Tag Archives: Changing Your Mind
What does Goldie Hawn know about happiness?
More than you might think. Not only has the award-winning actress penned a book about mental wellbeing and mindfulness (entitled 10 Mindful Minutes), she is also immersed in a project called MindUP™, which is an education program designed to help children learn through a holistic and positive approach. Additionally, she runs the Hawn Foundation, whose mission is, in a nutshell, to improve the health and happiness of people of all ages.
Hawn hasn’t always experienced personal happiness, however. In her 2005 memoir, A Lotus Grows in the Mud, she revealed that she often suffered from anxiety attacks, depression, and nausea during her early years of fame. She underwent nine years of therapy and eventually managed to pull herself out of a long, deep rut. Now, she’s determined to teach others how to live a joy-filled life.
One of the tricks, according to Hawn, is to start your morning by “focusing on what’s beautiful.” Make an effort to think positive, affirming thoughts from the moment you wake up and soon it will become a habit.
Hawn also encourages us to think of three things every day that make us happy. If we keep those three things at the top of our minds instead of dwelling on all the negativity around us, we have the potential to be “more creative, constructive, and productive.”
What are some of your techniques for staying positive and happy?
“If you ask most people, ‘Are you flexible or rigid?’ they’ll tell you they’re flexible,” says Howard Gardner, Harvard cognitive psychologist (as quoted in O Magazine, May 2005).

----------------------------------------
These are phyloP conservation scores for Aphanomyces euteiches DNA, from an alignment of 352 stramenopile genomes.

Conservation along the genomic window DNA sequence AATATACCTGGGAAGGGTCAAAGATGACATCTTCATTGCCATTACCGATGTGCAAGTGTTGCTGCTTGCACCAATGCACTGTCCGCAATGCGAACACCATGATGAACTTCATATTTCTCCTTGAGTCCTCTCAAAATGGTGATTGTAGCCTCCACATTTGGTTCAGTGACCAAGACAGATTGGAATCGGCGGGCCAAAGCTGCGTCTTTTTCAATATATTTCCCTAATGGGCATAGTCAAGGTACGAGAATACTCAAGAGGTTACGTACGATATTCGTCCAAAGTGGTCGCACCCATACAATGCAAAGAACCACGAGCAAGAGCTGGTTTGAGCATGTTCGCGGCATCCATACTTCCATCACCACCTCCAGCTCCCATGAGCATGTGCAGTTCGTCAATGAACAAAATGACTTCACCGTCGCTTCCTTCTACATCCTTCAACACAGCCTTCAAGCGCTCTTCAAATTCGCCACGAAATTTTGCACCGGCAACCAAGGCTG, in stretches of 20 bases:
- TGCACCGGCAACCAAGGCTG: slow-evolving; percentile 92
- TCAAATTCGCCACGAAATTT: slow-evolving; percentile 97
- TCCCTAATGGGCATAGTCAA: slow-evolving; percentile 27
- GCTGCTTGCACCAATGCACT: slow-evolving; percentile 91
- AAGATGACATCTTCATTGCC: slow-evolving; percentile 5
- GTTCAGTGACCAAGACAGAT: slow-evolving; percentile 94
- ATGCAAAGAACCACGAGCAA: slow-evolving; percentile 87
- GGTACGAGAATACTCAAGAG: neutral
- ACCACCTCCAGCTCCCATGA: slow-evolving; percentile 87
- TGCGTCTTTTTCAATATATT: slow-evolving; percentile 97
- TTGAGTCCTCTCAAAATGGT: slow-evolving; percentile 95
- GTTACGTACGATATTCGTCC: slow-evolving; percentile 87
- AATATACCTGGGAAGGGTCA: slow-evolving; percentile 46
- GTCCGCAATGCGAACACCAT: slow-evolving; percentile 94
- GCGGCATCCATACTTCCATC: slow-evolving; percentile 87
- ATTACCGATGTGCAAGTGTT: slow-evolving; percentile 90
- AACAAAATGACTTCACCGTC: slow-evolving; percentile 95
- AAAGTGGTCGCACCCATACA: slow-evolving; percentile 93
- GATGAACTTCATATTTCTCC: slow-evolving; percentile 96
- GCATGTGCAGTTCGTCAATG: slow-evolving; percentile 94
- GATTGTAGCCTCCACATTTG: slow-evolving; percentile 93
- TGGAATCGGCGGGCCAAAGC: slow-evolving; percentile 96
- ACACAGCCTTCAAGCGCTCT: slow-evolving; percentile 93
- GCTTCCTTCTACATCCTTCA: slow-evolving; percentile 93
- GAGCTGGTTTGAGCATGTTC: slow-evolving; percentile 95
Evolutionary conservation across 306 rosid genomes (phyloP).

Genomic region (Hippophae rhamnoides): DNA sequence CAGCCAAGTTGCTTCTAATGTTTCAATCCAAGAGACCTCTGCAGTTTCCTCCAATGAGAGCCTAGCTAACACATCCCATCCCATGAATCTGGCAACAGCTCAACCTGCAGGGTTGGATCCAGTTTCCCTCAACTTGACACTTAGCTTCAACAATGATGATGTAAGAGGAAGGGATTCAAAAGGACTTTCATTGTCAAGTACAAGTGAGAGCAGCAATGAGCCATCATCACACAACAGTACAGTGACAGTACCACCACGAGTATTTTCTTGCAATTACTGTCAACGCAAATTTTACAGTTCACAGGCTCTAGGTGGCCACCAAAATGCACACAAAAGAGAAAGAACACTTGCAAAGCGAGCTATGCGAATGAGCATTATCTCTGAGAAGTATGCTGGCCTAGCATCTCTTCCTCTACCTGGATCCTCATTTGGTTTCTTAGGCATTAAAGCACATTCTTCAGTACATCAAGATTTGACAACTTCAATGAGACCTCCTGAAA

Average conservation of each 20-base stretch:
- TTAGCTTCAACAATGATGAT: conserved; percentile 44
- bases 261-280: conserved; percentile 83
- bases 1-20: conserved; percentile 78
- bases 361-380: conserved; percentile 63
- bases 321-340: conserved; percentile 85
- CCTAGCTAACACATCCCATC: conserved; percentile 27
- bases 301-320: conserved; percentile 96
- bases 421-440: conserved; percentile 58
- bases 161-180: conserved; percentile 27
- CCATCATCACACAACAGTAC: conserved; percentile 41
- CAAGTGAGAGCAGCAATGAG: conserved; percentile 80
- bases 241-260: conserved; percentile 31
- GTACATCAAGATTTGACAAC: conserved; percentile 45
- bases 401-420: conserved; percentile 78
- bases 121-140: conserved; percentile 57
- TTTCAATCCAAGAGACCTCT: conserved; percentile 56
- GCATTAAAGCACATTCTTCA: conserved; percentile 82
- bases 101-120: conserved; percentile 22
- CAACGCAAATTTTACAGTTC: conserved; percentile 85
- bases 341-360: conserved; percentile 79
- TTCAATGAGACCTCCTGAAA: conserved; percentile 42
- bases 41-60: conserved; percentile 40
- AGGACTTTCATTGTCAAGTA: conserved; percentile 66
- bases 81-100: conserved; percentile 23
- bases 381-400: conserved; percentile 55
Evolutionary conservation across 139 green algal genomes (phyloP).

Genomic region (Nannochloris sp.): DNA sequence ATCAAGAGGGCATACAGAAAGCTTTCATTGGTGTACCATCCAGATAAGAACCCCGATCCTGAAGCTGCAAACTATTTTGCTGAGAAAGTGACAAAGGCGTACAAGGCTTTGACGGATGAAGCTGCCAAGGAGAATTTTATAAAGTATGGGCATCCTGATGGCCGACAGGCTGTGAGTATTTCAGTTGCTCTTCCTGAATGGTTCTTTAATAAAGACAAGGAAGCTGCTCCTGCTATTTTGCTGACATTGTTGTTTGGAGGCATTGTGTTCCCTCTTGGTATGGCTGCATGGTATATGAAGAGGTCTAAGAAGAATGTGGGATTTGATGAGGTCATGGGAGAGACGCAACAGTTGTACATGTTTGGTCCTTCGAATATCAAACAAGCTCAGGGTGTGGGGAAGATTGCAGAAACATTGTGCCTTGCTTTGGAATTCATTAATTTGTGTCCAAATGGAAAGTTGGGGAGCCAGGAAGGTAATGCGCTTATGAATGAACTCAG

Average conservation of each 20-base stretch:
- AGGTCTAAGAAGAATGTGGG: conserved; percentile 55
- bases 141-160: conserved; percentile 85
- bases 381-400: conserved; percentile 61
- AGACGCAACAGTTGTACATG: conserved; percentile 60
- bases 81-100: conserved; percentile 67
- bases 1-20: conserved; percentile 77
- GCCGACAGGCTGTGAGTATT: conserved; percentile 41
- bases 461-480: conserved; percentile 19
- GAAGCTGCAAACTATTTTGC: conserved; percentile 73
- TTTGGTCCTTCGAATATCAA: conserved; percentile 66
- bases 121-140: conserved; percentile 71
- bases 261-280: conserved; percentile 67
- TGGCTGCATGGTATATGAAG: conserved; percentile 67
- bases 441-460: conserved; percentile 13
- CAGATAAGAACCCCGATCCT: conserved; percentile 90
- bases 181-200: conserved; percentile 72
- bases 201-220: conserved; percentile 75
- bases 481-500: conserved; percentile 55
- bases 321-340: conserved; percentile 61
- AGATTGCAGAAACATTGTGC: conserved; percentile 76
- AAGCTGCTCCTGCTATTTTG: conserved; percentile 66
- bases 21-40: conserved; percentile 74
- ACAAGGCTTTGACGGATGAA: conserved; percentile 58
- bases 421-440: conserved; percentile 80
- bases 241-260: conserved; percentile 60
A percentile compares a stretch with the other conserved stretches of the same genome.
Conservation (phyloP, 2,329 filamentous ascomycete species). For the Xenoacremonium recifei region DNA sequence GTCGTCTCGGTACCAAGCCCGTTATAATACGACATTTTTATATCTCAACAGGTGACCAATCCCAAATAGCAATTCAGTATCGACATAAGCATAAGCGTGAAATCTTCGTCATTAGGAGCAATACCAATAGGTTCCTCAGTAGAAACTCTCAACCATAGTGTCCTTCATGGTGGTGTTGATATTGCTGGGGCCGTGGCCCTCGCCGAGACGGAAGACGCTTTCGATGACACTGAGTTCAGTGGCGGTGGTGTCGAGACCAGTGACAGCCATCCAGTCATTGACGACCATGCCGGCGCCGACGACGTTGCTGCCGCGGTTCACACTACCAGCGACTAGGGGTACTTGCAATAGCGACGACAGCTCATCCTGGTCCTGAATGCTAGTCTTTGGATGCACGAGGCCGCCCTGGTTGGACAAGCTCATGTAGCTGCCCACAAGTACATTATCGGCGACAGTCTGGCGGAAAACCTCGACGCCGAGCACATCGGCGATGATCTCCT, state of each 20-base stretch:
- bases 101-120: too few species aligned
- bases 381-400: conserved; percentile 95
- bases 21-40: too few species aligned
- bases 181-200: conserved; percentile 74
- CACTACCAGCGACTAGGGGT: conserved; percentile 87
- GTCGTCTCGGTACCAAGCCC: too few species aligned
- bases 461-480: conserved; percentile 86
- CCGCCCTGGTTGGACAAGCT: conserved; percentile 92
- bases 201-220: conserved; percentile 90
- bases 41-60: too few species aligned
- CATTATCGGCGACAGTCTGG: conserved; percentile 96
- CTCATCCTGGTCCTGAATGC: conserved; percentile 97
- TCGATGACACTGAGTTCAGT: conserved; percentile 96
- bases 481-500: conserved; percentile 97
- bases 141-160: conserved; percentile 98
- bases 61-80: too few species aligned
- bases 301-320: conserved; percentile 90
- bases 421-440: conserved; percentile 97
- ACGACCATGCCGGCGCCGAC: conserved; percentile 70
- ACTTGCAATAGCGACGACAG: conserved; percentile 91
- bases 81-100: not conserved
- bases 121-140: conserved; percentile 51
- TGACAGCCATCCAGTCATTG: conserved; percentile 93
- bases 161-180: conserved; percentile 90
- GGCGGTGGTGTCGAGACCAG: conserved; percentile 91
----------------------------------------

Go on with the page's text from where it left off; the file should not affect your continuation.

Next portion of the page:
Most of us will claim to be open to change in our lives and opinions, but would you say that most people you meet are actually flexible? Probably not. This is because most of us practice what Gardner refers to as “fundamentalism” Although the term is most commonly used in reference to religion, it can also be used to describe our preference not to change our minds. “There’s fundamentalism—a commitment not to alter our opinions—in every sphere,” he explains.
Certainly, my own interactions with others (especially as a life coach) can attest to this notion!
So how do we open up our own minds and the minds of others to new ideas and ways of thinking?
The acclaimed psychologist offers some innovative suggestions for challenging our mindset and freshening up our convictions:
1. Subscribe to publications that cut across the political and scientific spectrum.
2. Seek out balanced arguments, instead of indulging in arguments that feed your preexisting beliefs.
3. Talk to people from different backgrounds to challenge your orthodoxy—travel!
4. Understand the resistance of others. Gardner suggests you do this by attempting to “draw the other person out” and “listen charismatically”.
5. Stop the attack and pursue insight instead by taking on the perspective of the other person.
6. Choose an agreeable point of entry. Gardner offers two less-direct strategies:
a) Find links between your case and individual points of appeal
b) demonstrate your willingness to be flexible by picking something you’ve been resisting and trying it (Gardner calls this
7. Mix up the meeting place. A change of context can help to break patterns of thought.
8. Think like a teenager (You’re probably thinking God help us!). Before you panic, understand that by this, Gardner means asking the question “What are the possibilities?” because the question opens “a wider panorama” of possibilities.
Hopefully you will be able to successfully rethink your own convictions and encourage those around you to do the same with these interesting and useful tactics for changing your mindset!